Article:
Veliky Novgorod, or Novgorod the Great, welcomed us with a cold and gloomy weather but the next day was it was sunny and even warm. A run across the bridge over lake Ilmen and along the tourist-less Kremlin walls was just what I needed!
You somehow miss such moments in St Petersburg – because it is rarely people-free, there are no REALLY old places and the overall feeling is that of a European city rather than one in Russia. And that’s why this getaway to Veliky Novgorod was like a breath of very fresh air to me. Couldn’t get back to senses for about a week afterwards!
You can see the Kremlin to the left of the photo above – with its red-brick walls and the bell towers. The Kremlin has been upgraded and rebuilt over the centuries but as it was not destroyed during the Tatar-Mongol yoke, it somehow represents that old Russia which most of the cities just lost.
This white wall was reconstructed there where the merchants would sell their goods, on the Merchants’ Side, opposite the Kremlin. The Ilmen lake and the Volkhov river provided the water way needed for the development of the trade.
Veliky Novgorod was rich and independent until Moscow took over. It traded with the Europe and the East. And it was a republic too!
The next day after we arrived I took a picture of the same place in much better weather circumstances. This bell tower is right in the middle of the Novgorod’s Kremlin:
Veliky Novgorod is the land of churches. Of all sizes and centuries. This tiny church is on the Kremlin’s territory too:
And I think I like it more than one of the oldest stone churches in Russia, St Sophia (11th century):
This one (on Ilyina Street, away from the Kremlin) is just like a rocket in a mist 🙂 Although that was not exactly a mist but the smoke coming from some spring-cleaning in the nearby courtyard. We tried to bang on the door but no one would open, so we called the number indicated on the door and got inside to see some Theophanes the Greek‘s frescoes.
Opposite this church is this monastery. With wonderful architectural decorations. You can tell these were HAND-made. Unique!
And even random architectural forms in the courtyard of our hostel (which occupies a quite old building too) do remind you of a church:
Well, not to mention that some citizens of Novgorod the Great actually LIVE inside a church! This one is St Ilya on Slavna, transformed into a residential building in the wild atheist times:
Last time we were there in 2013 and there were cats looking out of the window. This time we were observed by a local instead. The building is just mind-boggling.
Nice combination of the rusty brick color with the grass.
Another example of architecture blending in with the nature (and vice versa):
Some Moscow-style architecture for a change, with a pink-colored church in the background:
Birds enjoying the spring sun:
Absolutely love those shapes, patterns and volumes:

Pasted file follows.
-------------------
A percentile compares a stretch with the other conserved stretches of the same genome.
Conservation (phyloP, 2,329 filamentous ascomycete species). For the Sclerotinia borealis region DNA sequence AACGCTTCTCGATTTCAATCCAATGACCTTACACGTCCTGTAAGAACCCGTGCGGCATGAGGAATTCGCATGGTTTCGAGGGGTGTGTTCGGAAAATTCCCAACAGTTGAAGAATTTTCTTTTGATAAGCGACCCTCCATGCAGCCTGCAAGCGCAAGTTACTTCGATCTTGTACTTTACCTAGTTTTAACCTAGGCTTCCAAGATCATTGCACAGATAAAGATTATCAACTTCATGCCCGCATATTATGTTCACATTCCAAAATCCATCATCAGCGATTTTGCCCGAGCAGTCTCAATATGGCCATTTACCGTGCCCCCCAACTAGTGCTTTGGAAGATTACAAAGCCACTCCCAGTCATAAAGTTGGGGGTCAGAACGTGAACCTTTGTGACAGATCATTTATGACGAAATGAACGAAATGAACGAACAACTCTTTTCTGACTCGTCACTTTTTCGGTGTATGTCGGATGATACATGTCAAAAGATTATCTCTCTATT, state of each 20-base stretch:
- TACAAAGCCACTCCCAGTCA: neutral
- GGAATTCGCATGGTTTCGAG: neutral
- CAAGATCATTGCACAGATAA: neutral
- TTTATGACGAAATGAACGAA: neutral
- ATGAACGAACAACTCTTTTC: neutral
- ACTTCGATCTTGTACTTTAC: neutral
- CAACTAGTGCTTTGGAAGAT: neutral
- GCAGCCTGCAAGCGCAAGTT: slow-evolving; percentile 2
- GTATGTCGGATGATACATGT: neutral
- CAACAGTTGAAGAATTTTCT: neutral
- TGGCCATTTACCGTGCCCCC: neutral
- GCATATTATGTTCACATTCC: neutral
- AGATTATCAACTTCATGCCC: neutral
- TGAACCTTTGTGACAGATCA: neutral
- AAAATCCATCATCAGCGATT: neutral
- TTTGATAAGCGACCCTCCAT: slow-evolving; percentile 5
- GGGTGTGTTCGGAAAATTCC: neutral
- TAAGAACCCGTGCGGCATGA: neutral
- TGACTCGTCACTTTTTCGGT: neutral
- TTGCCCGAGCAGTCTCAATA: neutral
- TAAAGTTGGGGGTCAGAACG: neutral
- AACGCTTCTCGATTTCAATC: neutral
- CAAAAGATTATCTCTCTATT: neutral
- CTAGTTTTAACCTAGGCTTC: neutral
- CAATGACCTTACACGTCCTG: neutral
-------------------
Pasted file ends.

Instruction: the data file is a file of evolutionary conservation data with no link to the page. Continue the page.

Another rocket-like church, with a later addition visible to the left:
This is a church in Perynsky Hermitage. Similar windows with small circles and the inevitable signs of the civilization 🙂
The Perynsky Hermitage stands on the Ilmen lake, where we spent some time enjoying the pine forest and the first signs of the spring:
And this is a different type of Russian churches, but the one which persisted the most. This is Vitoslavlitsy, an open air museum with all those log houses and churches collected all over the region to make an entire village.
It might be quite touristy (especially during summer and various festivities) but I like it there.
You can enter almost all the residential buildings and see what’s inside.
The interior reconstructs mostly later centuries but still you can get a feeling:
This long stick is a proto-lamp:
The Russian stove which was the first thing to be constructed when a house was being built, the place for baking, cooking…
… sleeping (on top), washing (inside!), giving birth etc.
The so called “red corner” – for the icon, the beautiful hand-woven and embroidered towel and a lamp. During the Soviet times this expression got a different meaning – the place for Soviet propaganda power in a building.
We didn’t have much time there but I could have stayed longer.
Very cozy. Although a traditional Russian isba (the word comes from istopit, to heat) would be heated po-chernomu, without a pipe letting the smoke outside of the building (hence the dark walls) – all this combined with small and low windows.
And the windows from the outside:
And some more churches before we leave Veliky Novgorod:
As you can see, I’m much more interested in their architectural forms than in what they represent:
For me they represent the history, the tradition and the people. And the connection to all of it through the centuries.
More of the rusty colors. Looking good in the sun. After just a couple of centuries 🙂
The lace-like decoration of this church reminds me of a traditional hand-woven towel.
So white and decadent.
Hope I could give you an idea of a – well – real Russian city.
The weekend was great. Miss travelling and learning about my country!
Adding this post to the On Russia series.